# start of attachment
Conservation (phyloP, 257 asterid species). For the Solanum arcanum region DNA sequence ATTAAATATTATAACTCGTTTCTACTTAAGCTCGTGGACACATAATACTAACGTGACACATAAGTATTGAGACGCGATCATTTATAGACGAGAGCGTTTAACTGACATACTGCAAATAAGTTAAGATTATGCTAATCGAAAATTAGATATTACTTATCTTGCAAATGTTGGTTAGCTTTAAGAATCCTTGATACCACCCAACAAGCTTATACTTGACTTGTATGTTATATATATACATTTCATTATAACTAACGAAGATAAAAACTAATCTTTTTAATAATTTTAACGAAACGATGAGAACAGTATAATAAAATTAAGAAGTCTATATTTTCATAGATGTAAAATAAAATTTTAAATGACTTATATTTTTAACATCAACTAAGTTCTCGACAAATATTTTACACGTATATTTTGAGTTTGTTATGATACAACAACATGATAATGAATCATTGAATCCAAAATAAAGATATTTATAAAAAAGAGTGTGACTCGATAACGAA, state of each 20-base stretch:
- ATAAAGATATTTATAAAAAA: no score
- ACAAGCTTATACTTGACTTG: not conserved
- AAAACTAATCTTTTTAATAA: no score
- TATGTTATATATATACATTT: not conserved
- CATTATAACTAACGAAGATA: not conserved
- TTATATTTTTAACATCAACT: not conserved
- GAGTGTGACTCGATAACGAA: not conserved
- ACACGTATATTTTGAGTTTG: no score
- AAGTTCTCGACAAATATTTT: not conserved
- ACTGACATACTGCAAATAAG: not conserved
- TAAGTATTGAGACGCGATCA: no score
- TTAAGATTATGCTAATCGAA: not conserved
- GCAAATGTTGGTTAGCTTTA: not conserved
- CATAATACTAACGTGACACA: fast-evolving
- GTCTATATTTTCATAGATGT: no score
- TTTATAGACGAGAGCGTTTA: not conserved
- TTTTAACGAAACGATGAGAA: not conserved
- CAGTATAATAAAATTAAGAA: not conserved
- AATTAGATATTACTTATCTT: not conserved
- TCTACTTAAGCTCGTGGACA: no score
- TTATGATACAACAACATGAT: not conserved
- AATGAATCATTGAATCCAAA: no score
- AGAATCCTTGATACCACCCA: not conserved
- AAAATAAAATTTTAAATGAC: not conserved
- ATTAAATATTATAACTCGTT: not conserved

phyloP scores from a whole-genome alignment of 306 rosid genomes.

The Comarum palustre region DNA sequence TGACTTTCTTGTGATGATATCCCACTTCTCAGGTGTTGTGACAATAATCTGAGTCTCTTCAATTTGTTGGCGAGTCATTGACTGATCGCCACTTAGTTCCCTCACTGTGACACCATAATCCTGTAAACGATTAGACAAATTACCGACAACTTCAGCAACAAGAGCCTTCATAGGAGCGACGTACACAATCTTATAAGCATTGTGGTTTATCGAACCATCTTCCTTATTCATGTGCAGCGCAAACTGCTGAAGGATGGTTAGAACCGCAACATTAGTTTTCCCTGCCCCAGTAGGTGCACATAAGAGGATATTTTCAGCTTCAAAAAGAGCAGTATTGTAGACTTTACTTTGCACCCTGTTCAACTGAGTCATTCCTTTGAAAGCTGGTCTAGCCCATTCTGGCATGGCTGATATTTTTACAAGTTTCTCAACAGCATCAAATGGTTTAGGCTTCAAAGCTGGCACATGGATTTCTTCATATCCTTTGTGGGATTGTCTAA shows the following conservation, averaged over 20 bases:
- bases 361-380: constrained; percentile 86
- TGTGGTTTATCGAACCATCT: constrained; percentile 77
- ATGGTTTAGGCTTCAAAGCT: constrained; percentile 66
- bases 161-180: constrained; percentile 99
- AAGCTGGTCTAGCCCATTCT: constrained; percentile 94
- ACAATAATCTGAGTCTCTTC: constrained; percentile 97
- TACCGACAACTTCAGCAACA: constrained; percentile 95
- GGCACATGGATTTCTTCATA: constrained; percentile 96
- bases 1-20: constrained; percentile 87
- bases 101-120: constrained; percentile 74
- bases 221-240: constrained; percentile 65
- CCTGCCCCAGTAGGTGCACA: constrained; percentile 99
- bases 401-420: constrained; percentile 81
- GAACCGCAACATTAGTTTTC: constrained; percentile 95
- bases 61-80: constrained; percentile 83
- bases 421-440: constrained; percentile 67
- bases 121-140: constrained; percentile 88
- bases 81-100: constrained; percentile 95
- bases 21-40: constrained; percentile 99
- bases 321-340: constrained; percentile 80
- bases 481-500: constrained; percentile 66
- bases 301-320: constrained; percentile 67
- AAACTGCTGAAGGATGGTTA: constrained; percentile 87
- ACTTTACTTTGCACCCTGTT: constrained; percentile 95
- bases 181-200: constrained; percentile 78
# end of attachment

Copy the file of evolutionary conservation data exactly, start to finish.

Conservation (phyloP, 257 asterid species). For the Solanum arcanum region DNA sequence ATTAAATATTATAACTCGTTTCTACTTAAGCTCGTGGACACATAATACTAACGTGACACATAAGTATTGAGACGCGATCATTTATAGACGAGAGCGTTTAACTGACATACTGCAAATAAGTTAAGATTATGCTAATCGAAAATTAGATATTACTTATCTTGCAAATGTTGGTTAGCTTTAAGAATCCTTGATACCACCCAACAAGCTTATACTTGACTTGTATGTTATATATATACATTTCATTATAACTAACGAAGATAAAAACTAATCTTTTTAATAATTTTAACGAAACGATGAGAACAGTATAATAAAATTAAGAAGTCTATATTTTCATAGATGTAAAATAAAATTTTAAATGACTTATATTTTTAACATCAACTAAGTTCTCGACAAATATTTTACACGTATATTTTGAGTTTGTTATGATACAACAACATGATAATGAATCATTGAATCCAAAATAAAGATATTTATAAAAAAGAGTGTGACTCGATAACGAA, state of each 20-base stretch:
- ATAAAGATATTTATAAAAAA: no score
- ACAAGCTTATACTTGACTTG: not conserved
- AAAACTAATCTTTTTAATAA: no score
- TATGTTATATATATACATTT: not conserved
- CATTATAACTAACGAAGATA: not conserved
- TTATATTTTTAACATCAACT: not conserved
- GAGTGTGACTCGATAACGAA: not conserved
- ACACGTATATTTTGAGTTTG: no score
- AAGTTCTCGACAAATATTTT: not conserved
- ACTGACATACTGCAAATAAG: not conserved
- TAAGTATTGAGACGCGATCA: no score
- TTAAGATTATGCTAATCGAA: not conserved
- GCAAATGTTGGTTAGCTTTA: not conserved
- CATAATACTAACGTGACACA: fast-evolving
- GTCTATATTTTCATAGATGT: no score
- TTTATAGACGAGAGCGTTTA: not conserved
- TTTTAACGAAACGATGAGAA: not conserved
- CAGTATAATAAAATTAAGAA: not conserved
- AATTAGATATTACTTATCTT: not conserved
- TCTACTTAAGCTCGTGGACA: no score
- TTATGATACAACAACATGAT: not conserved
- AATGAATCATTGAATCCAAA: no score
- AGAATCCTTGATACCACCCA: not conserved
- AAAATAAAATTTTAAATGAC: not conserved
- ATTAAATATTATAACTCGTT: not conserved

phyloP scores from a whole-genome alignment of 306 rosid genomes.

The Comarum palustre region DNA sequence TGACTTTCTTGTGATGATATCCCACTTCTCAGGTGTTGTGACAATAATCTGAGTCTCTTCAATTTGTTGGCGAGTCATTGACTGATCGCCACTTAGTTCCCTCACTGTGACACCATAATCCTGTAAACGATTAGACAAATTACCGACAACTTCAGCAACAAGAGCCTTCATAGGAGCGACGTACACAATCTTATAAGCATTGTGGTTTATCGAACCATCTTCCTTATTCATGTGCAGCGCAAACTGCTGAAGGATGGTTAGAACCGCAACATTAGTTTTCCCTGCCCCAGTAGGTGCACATAAGAGGATATTTTCAGCTTCAAAAAGAGCAGTATTGTAGACTTTACTTTGCACCCTGTTCAACTGAGTCATTCCTTTGAAAGCTGGTCTAGCCCATTCTGGCATGGCTGATATTTTTACAAGTTTCTCAACAGCATCAAATGGTTTAGGCTTCAAAGCTGGCACATGGATTTCTTCATATCCTTTGTGGGATTGTCTAA shows the following conservation, averaged over 20 bases:
- bases 361-380: constrained; percentile 86
- TGTGGTTTATCGAACCATCT: constrained; percentile 77
- ATGGTTTAGGCTTCAAAGCT: constrained; percentile 66
- bases 161-180: constrained; percentile 99
- AAGCTGGTCTAGCCCATTCT: constrained; percentile 94
- ACAATAATCTGAGTCTCTTC: constrained; percentile 97
- TACCGACAACTTCAGCAACA: constrained; percentile 95
- GGCACATGGATTTCTTCATA: constrained; percentile 96
- bases 1-20: constrained; percentile 87
- bases 101-120: constrained; percentile 74
- bases 221-240: constrained; percentile 65
- CCTGCCCCAGTAGGTGCACA: constrained; percentile 99
- bases 401-420: constrained; percentile 81
- GAACCGCAACATTAGTTTTC: constrained; percentile 95
- bases 61-80: constrained; percentile 83
- bases 421-440: constrained; percentile 67
- bases 121-140: constrained; percentile 88
- bases 81-100: constrained; percentile 95
- bases 21-40: constrained; percentile 99
- bases 321-340: constrained; percentile 80
- bases 481-500: constrained; percentile 66
- bases 301-320: constrained; percentile 67
- AAACTGCTGAAGGATGGTTA: constrained; percentile 87
- ACTTTACTTTGCACCCTGTT: constrained; percentile 95
- bases 181-200: constrained; percentile 78